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In the Matter of Jessie J. v. Albert Prack

State of New York Supreme Court, Appellate Division Third Judicial Department


September 29, 2011

IN THE MATTER OF JESSIE J. BARNES, PETITIONER,
v.
ALBERT PRACK, AS ACTING DIRECTOR OF SPECIAL HOUSING AND INMATE DISCIPLINARY PROGRAMS, RESPONDENT.

MEMORANDUM AND JUDGMENT

Calendar Date: July 27, 2011

Before: Peters, J.P., Spain, Rose, Stein and Garry, JJ.

Proceeding pursuant to CPLR article 78 (transferred to this Court by order of the Supreme Court, entered in Albany County) to review two determinations of the Commissioner of Correctional Services which found petitioner guilty of violating certain prison disciplinary rules.

As correction officers were attempting to deliver property to petitioner in his prison cell, he became argumentative with them and then threw a clear liquid out of the feed-up hatch that struck officers in their chests and arms. The hatch was immediately closed, after which petitioner covered the window on his cell door with paper and refused several direct orders to remove it. A short time later, officers arrived to perform a cell search and, when petitioner refused to exit his cell, they performed an extraction during which petitioner kicked one officer in the leg and continuously struggled despite several direct orders to stop. As a result of the first incident, petitioner received a misbehavior report charging him with committing an unhygienic act, creating a disturbance, interference, making threats, violent conduct, harassment, refusing a direct order and obstructing visibility. With regard to the latter incident, petitioner was charged in a second misbehavior report with assault on staff, violent conduct, creating a disturbance, refusing a direct order and interference. A tier III disciplinary hearing was conducted with regard to both reports, after which petitioner was found guilty of all charges except making threats. That determination was affirmed on administrative appeal.

Subsequently, petitioner was served with a third misbehavior report charging him with refusing a direct order, violation of lock-in procedures and interference based on an unrelated incident in which he refused several direct orders to close the door to his exercise pen. He was found guilty of those charges following a tier III disciplinary hearing and that determination was also affirmed on administrative appeal. Petitioner then commenced this CPLR article 78 proceeding to challenge both determinations.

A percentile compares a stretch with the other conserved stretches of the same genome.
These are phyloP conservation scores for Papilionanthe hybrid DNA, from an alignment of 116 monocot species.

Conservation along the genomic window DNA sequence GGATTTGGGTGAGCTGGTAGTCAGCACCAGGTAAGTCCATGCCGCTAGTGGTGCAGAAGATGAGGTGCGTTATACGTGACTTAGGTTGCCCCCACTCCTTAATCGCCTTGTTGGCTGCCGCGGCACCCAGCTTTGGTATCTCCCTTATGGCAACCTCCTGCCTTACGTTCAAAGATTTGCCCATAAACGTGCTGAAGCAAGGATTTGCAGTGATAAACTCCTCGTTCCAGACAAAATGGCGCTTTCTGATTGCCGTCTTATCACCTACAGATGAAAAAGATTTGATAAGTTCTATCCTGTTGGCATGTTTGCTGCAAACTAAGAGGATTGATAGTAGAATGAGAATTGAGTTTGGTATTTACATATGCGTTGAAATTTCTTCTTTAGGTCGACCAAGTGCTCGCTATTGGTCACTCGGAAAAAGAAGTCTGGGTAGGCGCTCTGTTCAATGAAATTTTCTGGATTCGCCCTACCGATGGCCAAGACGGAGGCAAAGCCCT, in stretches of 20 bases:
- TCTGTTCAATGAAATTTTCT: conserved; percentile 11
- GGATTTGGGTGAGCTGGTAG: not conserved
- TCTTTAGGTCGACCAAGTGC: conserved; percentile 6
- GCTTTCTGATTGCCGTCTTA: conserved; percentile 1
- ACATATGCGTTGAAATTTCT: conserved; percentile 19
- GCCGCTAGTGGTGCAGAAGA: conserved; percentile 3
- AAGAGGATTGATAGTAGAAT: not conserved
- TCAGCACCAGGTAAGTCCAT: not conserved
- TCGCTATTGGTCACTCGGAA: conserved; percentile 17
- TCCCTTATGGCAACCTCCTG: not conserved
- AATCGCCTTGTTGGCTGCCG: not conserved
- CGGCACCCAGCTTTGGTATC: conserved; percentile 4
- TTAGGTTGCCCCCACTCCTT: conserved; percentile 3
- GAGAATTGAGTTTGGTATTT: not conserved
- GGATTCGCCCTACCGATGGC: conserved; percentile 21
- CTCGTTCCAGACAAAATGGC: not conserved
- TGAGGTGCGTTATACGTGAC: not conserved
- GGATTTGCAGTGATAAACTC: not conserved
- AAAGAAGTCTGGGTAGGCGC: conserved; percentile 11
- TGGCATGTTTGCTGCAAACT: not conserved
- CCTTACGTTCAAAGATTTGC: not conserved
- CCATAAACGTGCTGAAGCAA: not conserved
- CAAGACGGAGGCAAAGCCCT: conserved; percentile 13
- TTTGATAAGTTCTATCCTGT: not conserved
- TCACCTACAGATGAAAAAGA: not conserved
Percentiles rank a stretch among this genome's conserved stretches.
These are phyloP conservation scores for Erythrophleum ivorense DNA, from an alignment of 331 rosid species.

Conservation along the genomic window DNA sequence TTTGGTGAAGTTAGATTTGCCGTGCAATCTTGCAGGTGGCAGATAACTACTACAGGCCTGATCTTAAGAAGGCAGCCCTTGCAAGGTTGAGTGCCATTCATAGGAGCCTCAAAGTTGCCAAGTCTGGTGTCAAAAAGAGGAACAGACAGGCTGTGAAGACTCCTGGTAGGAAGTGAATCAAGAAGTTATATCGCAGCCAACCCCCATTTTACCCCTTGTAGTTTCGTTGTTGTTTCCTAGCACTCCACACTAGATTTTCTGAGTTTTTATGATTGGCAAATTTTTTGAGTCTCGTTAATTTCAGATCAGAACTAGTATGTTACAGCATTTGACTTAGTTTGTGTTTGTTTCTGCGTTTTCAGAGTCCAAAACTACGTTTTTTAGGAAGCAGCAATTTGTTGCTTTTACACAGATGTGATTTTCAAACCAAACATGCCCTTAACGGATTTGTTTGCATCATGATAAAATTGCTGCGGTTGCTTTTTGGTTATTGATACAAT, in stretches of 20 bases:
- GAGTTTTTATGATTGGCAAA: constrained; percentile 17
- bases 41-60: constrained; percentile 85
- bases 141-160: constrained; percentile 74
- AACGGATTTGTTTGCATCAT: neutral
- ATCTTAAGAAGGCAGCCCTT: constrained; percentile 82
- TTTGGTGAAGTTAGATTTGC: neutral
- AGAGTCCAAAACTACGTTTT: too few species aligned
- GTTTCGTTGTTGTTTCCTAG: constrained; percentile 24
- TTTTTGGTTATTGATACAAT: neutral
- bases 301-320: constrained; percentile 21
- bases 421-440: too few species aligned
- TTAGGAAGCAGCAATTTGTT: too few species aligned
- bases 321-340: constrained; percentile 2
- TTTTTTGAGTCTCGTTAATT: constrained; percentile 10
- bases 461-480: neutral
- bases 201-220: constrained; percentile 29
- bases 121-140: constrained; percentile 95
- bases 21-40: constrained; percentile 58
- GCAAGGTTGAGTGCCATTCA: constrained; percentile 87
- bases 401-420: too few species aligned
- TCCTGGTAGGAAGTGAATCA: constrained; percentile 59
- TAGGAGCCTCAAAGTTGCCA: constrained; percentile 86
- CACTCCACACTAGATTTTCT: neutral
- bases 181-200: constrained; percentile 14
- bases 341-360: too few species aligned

We confirm. With regard to the first two misbehavior reports, the reports themselves, videotapes of the incidents and supporting documentation provide substantial evidence to support the determination of guilt (see Matter of Abreu v Fischer, 83 AD3d 1348, 1348 [2011]; Matter of Weems v Fischer, 82 AD3d 1454, 1455-1456 [2011]). Regarding the third misbehavior report, the report, along with the videotape of the incident and petitioner's admissions during the hearing, constitute substantial evidence (see Matter of Abreu v Fischer, 83 AD3d at 1348; Matter of Kalwasinski v Bezio, 79 AD3d 1568, 1569 [2010]).

Turning to petitioner's procedural contentions, his claims that he was denied adequate tier assistance and his right to submit documentary evidence -- based on the unavailability of a videotape of the search performed on his cell -- are unavailing inasmuch as this evidence was irrelevant to the charges against him (see Matter of Bornstorff v Bezio, 73 AD3d 1397, 1398 [2010]; Matter of Washington v Napoli, 73 AD3d 1300, 1300 [2010]). Likewise, the Hearing Officer in the second tier hearing properly denied petitioner's requested inmate witness inasmuch as the witness could not see petitioner's cell and therefore could have no relevant information to offer (see Matter of Canty v Esgrow,

83 AD3d 1322, 1322 [2011], lv denied 17 NY3d 705 [2011]; Matter of Harvey v Bradt, 81 AD3d 1003, 1004 [2011]). Finally, we disagree with petitioner's claim that the determinations resulted from hearing officer bias and, instead, find that his guilt was established by the evidence presented at the hearings (see Matter of Montgomery v Fischer, 84 AD3d 1666, 1667 [2011]).

We have examined petitioner's remaining claims and, to the extent they are preserved for our review, find them to be without merit.

Peters, J.P., Spain, Rose, Stein and Garry, JJ., concur.

ADJUDGED that the determinations are confirmed, without costs, and petition dismissed.

ENTER:

Robert D. Mayberger Clerk of the Court

20110929

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